Do you know what it’s like to feel alone?
I was in first grade when I realized I was lonely, longing for connection and reciprocation in relationships. The ache was real. There was so much more to me than swinging and chasing and running away from little-boy lips. It was that “more” part of me I wanted to share and know about someone else. I grasped at every opportunity to connect deeply with friends as we grew up. There were many beautiful moments, many fascinating friends.
But I’m not sure any of us know ourselves well enough to connect very deeply as school kids. Eventually we scatter and many of us are left with the impression that we are still…different. Alone. Close proximity to other people in college can intensify the feeling that we’re different. And that’s how we begin our adult years. We see those people who seem to have a bunch of friends and wonder “Why them? Why not me?”
When I was in college in Nashville, I wished other people could know the me from my hometown in Nebraska. I figured other people might want to share their stories too, so I started asking people about themselves. And, as it turns out, everyone was lonely. I didn’t talk to one person who didn’t have some sort of longing for more out of their friendships.
I determined at that point to assume that everyone is lonely at some level. Rather than focusing on my own loneliness, which I felt with a sharp pang most of the time, I decided to make a difference for others who felt lonely. I determined to offer them a chance to share their hearts with me.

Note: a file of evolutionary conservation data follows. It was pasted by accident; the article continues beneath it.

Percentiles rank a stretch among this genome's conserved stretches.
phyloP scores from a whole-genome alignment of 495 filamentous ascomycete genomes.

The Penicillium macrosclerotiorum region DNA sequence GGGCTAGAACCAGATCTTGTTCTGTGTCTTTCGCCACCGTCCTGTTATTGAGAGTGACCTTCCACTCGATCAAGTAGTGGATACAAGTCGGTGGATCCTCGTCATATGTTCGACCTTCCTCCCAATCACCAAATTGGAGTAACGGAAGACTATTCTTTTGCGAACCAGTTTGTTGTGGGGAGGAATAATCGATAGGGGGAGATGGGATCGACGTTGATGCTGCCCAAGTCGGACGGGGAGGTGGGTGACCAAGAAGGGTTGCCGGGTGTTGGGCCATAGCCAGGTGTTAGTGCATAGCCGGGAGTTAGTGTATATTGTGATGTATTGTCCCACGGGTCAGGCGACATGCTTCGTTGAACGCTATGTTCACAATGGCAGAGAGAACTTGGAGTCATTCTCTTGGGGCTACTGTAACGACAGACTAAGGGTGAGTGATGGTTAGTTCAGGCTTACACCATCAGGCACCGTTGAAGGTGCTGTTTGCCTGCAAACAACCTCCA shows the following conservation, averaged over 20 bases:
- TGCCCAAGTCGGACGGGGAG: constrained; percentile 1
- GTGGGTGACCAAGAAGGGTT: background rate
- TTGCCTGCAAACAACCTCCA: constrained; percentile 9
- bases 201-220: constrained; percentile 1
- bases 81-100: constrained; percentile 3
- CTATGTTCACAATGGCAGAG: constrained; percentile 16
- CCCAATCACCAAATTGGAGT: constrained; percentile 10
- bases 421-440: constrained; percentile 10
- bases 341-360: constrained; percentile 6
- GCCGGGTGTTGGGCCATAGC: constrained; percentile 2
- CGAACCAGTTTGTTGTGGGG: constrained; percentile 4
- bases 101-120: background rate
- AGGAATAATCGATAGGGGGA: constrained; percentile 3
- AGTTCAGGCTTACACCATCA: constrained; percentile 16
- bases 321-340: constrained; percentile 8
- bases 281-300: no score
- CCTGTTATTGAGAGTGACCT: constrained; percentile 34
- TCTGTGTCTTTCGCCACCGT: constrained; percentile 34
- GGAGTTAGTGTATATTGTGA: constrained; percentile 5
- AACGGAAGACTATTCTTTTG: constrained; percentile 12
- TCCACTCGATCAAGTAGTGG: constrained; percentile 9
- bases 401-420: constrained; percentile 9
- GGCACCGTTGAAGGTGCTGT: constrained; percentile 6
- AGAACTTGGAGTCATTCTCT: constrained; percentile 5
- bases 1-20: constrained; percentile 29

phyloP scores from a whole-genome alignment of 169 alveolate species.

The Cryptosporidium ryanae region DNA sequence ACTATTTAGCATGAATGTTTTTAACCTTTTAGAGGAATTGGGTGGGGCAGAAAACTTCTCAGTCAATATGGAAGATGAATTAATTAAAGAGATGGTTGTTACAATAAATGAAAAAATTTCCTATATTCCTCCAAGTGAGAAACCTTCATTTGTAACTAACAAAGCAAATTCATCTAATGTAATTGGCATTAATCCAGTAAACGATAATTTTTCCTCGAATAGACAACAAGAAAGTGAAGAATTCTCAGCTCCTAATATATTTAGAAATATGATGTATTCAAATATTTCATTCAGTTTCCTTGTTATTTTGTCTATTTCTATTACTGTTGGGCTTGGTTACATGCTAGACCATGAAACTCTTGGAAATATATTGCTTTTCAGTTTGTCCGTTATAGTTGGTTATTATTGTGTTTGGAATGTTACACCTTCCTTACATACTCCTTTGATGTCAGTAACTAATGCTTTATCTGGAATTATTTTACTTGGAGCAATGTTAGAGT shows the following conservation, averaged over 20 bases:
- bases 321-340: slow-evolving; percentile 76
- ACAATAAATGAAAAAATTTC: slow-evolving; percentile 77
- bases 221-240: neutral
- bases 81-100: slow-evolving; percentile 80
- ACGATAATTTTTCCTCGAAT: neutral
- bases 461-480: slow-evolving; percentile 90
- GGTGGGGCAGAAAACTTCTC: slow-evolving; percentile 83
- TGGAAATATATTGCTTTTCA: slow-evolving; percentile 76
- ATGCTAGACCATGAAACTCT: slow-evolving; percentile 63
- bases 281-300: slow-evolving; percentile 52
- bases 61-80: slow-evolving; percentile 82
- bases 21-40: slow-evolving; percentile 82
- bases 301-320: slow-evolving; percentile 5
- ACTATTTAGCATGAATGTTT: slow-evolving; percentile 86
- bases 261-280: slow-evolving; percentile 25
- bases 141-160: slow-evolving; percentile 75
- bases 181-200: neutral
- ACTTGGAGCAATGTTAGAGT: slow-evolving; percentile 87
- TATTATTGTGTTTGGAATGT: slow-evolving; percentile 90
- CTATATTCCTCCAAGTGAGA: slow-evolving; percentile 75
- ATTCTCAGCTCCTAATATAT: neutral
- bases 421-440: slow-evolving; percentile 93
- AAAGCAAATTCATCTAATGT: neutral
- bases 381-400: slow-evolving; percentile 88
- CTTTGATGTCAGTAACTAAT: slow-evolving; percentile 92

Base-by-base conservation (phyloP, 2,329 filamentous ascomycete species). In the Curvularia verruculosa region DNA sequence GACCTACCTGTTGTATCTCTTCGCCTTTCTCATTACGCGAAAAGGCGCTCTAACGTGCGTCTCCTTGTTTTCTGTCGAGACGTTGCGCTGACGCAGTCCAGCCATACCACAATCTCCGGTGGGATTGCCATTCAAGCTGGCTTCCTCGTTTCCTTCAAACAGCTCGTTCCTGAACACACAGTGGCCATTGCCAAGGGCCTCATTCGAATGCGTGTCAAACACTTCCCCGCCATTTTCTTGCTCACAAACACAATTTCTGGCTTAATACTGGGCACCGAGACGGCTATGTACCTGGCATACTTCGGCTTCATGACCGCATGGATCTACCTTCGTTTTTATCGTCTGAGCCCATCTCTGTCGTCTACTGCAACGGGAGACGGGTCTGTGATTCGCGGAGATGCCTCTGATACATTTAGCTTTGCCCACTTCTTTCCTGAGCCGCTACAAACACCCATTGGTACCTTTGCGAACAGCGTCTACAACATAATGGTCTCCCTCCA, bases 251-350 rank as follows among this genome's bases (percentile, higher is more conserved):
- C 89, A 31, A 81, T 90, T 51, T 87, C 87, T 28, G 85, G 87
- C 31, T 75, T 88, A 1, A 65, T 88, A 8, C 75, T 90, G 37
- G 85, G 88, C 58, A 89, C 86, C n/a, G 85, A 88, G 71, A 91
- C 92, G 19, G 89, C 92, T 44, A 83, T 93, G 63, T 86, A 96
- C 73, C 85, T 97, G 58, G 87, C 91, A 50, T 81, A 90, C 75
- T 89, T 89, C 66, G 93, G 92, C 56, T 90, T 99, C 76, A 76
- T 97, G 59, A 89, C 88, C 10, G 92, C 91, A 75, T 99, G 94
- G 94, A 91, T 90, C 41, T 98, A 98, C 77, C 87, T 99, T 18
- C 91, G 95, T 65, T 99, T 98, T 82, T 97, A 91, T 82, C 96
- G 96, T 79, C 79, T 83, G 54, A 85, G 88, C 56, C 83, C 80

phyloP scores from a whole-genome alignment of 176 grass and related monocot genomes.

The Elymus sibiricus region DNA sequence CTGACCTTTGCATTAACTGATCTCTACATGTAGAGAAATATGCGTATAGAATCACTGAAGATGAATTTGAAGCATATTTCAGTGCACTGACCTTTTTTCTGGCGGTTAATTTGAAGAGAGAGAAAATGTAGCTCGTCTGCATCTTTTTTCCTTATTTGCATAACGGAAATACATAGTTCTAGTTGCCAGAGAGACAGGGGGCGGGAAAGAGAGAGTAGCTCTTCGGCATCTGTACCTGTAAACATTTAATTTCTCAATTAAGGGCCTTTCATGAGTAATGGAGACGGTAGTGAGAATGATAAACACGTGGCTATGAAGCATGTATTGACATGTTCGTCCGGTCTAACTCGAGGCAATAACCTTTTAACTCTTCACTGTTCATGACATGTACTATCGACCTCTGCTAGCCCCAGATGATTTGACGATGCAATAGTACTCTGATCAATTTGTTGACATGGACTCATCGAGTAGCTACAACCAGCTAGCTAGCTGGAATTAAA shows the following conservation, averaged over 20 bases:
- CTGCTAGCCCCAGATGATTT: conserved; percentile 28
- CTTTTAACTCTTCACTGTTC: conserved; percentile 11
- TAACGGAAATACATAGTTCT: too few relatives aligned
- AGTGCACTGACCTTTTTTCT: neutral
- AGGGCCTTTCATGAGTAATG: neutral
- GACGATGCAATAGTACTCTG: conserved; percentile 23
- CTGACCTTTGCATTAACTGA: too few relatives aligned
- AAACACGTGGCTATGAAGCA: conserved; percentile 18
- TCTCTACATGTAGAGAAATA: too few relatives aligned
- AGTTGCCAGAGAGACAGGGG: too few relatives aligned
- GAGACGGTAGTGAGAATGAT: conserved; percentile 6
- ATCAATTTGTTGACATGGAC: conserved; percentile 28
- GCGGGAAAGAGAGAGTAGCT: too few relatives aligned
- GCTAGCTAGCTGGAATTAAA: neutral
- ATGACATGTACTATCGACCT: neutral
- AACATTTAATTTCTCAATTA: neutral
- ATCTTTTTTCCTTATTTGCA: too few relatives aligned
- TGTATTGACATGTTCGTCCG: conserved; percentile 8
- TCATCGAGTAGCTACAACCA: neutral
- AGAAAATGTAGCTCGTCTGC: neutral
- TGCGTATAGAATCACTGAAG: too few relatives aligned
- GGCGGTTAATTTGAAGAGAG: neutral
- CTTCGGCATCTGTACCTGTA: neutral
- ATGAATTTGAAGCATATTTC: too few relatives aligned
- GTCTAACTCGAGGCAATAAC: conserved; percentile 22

“Kindred spirits are not so scarce as I used to think. It’s splendid to find out there are so many of them in the world.”
And as it turns out, I found countless kindred spirits! I also learned how to find them. Perhaps you also feel alone and long to connect deeply with others. You might be amazed at the friendships formed when you start asking others about themselves instead of worrying about what they think of you. It’s totally exciting to see people light up with enthusiasm when they realize that another person is actually curious about them.
Here are five things that might help you start a conversation and find a kindred spirit:
1. Believe that everyone longs to be known. You are not the only lonely person, you are the only person who has the opportunity to touch the heart of the person you are with right here, right now.
2. Stop making fun of people – cold turkey. People don’t want to be real with you if they think you’ll make fun of them later.
3. Refuse to gossip. If you are someone who is comfortable with gossip, you are someone with whom others will not feel safe sharing their hearts.
4. Tell the truth. Don’t say what you think other people want to hear, say waht you really think or feel. You don’t have to be mean, but you can be honest. You can be real without bearing all. Tell what is true about how you feel without over-sharing the details.
5. Borrow Bravery. It’s hard to muster the courage to ask others about themselves, so borrow your bravery by reading, listening to or watching real stories, bravely told by real people.
Feeling lonely is really hard. Gather your courage and go start a conversation.
Here’s to finding friends by being one!